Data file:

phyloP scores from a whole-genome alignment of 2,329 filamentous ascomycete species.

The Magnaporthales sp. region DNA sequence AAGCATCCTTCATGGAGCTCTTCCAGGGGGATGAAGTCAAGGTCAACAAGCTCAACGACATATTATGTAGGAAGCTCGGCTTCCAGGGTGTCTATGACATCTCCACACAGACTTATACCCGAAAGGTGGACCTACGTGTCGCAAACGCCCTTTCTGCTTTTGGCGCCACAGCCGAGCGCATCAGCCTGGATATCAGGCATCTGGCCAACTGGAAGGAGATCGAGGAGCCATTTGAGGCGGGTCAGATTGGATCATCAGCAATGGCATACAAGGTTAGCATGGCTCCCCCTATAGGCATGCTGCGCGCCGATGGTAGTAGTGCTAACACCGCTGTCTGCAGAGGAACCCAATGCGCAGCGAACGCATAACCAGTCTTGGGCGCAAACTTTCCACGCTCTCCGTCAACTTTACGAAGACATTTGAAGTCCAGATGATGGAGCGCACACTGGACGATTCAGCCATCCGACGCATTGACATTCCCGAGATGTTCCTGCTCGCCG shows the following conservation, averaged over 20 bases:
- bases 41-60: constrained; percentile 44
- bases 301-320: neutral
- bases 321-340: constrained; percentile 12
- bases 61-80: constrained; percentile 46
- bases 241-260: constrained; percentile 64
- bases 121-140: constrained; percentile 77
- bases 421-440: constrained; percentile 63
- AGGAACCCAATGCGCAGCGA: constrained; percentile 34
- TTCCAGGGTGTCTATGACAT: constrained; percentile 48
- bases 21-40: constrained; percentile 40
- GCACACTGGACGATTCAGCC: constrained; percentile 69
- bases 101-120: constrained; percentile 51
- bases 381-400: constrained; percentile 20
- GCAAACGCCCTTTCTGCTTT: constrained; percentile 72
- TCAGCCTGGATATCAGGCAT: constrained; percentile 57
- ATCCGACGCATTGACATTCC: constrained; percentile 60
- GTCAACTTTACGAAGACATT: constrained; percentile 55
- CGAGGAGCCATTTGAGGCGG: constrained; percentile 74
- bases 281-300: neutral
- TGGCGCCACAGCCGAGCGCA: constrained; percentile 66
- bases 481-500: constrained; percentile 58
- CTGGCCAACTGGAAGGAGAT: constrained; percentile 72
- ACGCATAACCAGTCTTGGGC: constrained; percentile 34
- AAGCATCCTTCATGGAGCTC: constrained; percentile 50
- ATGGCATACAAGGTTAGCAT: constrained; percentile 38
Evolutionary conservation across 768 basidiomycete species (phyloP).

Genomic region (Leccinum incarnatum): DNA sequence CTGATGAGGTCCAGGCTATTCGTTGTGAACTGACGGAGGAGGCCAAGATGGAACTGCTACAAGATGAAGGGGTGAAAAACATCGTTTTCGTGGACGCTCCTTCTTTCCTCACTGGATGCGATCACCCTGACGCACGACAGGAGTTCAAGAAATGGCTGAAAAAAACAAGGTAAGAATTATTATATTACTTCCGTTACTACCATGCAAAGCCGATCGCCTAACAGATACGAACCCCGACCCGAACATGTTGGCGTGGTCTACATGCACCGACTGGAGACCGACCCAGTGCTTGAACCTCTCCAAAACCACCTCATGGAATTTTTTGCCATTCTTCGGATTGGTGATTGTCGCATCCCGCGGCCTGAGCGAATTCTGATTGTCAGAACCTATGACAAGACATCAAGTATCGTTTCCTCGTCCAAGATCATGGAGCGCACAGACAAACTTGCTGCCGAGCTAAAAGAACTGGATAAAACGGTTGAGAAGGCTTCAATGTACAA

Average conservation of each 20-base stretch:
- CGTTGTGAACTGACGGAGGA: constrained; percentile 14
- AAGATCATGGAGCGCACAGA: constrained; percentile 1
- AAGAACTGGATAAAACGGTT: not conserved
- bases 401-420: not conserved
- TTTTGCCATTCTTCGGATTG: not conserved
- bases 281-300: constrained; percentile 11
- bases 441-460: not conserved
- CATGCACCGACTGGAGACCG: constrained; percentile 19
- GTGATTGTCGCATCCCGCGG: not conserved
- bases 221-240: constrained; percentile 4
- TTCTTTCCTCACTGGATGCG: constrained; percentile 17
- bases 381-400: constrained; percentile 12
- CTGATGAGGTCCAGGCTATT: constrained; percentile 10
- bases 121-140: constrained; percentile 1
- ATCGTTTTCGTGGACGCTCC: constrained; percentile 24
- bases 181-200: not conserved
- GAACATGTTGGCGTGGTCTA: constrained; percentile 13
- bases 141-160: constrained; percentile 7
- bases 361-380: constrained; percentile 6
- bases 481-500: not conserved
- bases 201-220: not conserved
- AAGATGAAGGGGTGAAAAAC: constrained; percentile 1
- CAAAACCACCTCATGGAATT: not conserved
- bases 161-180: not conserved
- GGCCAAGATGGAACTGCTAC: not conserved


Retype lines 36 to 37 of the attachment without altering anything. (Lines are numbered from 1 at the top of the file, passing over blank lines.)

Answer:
- bases 281-300: constrained; percentile 11
- bases 441-460: not conserved